ISO 27001:2013 – Your Questions Answered, Part 1

Steve Watkins_M_12Back on the 11th October, Steve Watkins Chair of the ISO/IEC27001 User Group, delivered an ISO 27001:2013 transition webinar – probably the world’s first webinar explaining the changes and timescales in detail. With more than 600 people registering from all around the world, it’s safe to say that this free webinar was a huge success. Such a huge success in fact that Steve decided to run a second webinar on 22 October to satisfy demand.

Here is a selection of answers Steve provided during the Q&A session at the end of the webinar.

What are the timescales to re-certify from 2005 to 2013 for ISO27001?

The transition of certification from the 2005 to 2013 version of the standard will be determined by each Certification Body separately once they are clear on when they are likely to transition themselves.

Would you advise an organisation to go directly for the 2013 certification even if they are ready to be certified to the 2005 version or it is advisable to go for 2005 certification and then a transition to 2013?

We recommend you proceed to certification based on the 2005 version, as this is the fastest route to accredited certification.  Due to the uncertainties around timelines of when accredited certification will be available, the 2005 version is still the quickest route.

Is an Information Security Management System (ISMS) Policy still required or is it just the Information Security Policy which is required?

The specification only requires an Information Security Policy and not an ISMS policy.  Some ISO27001:2005-compliant scope statements may need addressing in order to provide the reassurance that it meets the requirements of the new version.  The policy statement will also need reviewing to align to any revisions to the scope statement.

What are the new mandated documents?

• Scope (4.3)

• Information security policy (5.2 e)

• Information security risk assessment process (6.1.2)

• Information security risk treatment process (6.1.3)

• Information security objectives (6.2)

• Evidence of competence (7.2)

• The organization’s information security management system shall include:  documented information determined by the organization as being necessary for the effectiveness of the information security management system (7.5.1 b)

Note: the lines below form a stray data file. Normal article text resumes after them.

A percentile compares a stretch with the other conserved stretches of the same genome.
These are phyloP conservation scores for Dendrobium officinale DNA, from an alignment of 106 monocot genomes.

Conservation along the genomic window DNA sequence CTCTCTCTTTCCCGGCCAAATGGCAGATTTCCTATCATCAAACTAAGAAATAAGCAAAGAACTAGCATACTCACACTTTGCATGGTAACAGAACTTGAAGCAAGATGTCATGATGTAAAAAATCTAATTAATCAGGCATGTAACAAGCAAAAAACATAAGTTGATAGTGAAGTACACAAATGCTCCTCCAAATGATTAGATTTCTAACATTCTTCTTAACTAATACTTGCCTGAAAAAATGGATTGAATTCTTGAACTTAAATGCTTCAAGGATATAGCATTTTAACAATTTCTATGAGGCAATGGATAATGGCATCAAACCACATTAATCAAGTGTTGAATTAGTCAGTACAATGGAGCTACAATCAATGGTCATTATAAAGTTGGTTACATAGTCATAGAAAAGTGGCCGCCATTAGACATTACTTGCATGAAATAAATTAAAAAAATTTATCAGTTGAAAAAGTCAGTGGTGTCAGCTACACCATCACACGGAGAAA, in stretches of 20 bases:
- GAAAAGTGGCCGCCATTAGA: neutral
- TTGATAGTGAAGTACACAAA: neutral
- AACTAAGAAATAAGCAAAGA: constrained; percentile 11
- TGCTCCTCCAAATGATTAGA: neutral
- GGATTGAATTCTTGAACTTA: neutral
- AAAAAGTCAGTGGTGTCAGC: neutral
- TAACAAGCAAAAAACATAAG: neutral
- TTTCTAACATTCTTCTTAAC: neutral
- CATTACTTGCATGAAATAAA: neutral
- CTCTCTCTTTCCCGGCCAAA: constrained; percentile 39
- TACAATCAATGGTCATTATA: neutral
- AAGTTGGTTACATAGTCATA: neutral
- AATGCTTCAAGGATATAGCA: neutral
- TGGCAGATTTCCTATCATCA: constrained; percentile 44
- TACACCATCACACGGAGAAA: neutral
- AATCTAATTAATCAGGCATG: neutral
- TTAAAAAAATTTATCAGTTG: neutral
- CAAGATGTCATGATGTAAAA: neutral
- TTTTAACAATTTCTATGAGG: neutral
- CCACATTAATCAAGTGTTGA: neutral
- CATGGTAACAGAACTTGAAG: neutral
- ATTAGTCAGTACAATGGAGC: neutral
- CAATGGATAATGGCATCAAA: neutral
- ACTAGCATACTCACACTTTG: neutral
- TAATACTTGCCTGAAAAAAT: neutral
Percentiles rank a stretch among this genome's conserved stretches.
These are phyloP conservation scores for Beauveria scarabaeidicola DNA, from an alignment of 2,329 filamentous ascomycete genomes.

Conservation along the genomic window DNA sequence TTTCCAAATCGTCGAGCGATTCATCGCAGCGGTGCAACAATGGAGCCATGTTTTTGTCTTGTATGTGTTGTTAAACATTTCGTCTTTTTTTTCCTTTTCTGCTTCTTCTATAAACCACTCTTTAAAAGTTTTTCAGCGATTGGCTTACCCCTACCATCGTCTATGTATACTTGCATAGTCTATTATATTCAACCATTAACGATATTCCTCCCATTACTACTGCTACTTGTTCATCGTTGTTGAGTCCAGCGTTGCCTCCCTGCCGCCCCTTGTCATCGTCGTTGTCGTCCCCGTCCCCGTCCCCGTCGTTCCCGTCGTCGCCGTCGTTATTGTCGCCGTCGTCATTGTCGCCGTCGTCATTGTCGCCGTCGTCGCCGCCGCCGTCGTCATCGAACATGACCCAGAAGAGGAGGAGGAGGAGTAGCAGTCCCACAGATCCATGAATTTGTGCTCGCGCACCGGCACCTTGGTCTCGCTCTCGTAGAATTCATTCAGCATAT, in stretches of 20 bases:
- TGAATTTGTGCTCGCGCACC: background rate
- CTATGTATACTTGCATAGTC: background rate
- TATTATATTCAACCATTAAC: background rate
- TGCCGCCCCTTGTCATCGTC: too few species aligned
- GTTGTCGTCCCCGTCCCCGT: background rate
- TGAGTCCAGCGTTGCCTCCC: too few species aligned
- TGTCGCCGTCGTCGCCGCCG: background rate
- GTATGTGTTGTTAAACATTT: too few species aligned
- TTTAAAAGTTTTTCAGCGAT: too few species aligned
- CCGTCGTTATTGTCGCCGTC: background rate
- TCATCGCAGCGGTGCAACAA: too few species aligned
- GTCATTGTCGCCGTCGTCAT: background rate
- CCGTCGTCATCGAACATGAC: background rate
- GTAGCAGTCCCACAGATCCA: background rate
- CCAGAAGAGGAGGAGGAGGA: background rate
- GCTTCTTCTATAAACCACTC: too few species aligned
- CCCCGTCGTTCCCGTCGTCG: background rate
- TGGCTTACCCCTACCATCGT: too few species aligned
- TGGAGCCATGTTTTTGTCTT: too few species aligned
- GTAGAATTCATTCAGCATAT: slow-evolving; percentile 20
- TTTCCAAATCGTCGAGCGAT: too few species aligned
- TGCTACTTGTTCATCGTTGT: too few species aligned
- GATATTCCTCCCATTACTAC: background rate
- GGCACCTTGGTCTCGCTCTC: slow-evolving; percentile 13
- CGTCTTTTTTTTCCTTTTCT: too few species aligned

• The extent necessary to have confidence that the processes required for operational planning and control have been carried out as planned (8.1)

• The results of information security risk assessments (8.2)

• The results of information security risk treatment (8.3)

• Evidence of the information security performance monitoring and measurement results (9.1)

• Internal audit programme(s) and the audit results (9.2 g)

• Evidence of the results of management reviews (9.3)

• Evidence of the nature of the nonconformities and any subsequent actions taken, and the results of any corrective actions (10.1)

The ISO27001/ISO27002 Pocket Guide covers this information in more detail and is the perfect introduction to ISO 27001:2013.

Does ISO/IEC 27001:2013 allow you to use your own risk treatment methodology?

Yes, however you will need to compare the selection of controls you have assigned to those in Annex A to ensure that none have been missed. The risk assessment will no longer be asset based.  The risk assessment and treatment plan are aligned to ISO31000. The risk owner determines how to treat the risk.

Is it mandatory to update the qualification for lead implementer?

All implementers will need to refresh themselves regarding the new, revised requirements of the ISO27001:2013 versions, whether this is through updating ISO 27001 qualifications is a matter for the individual and their employer.  For auditors, they will want to be able to demonstrate their competence in relation to the 2013 version so an updated qualification would be advisable.

Due to the volume of questions asked, there will be a second instalment of questions and answers within the next week so watch this space! In the meantime, you are welcome to download IT Governance’s three ISO 27001:2013 green papers (they’re free!).

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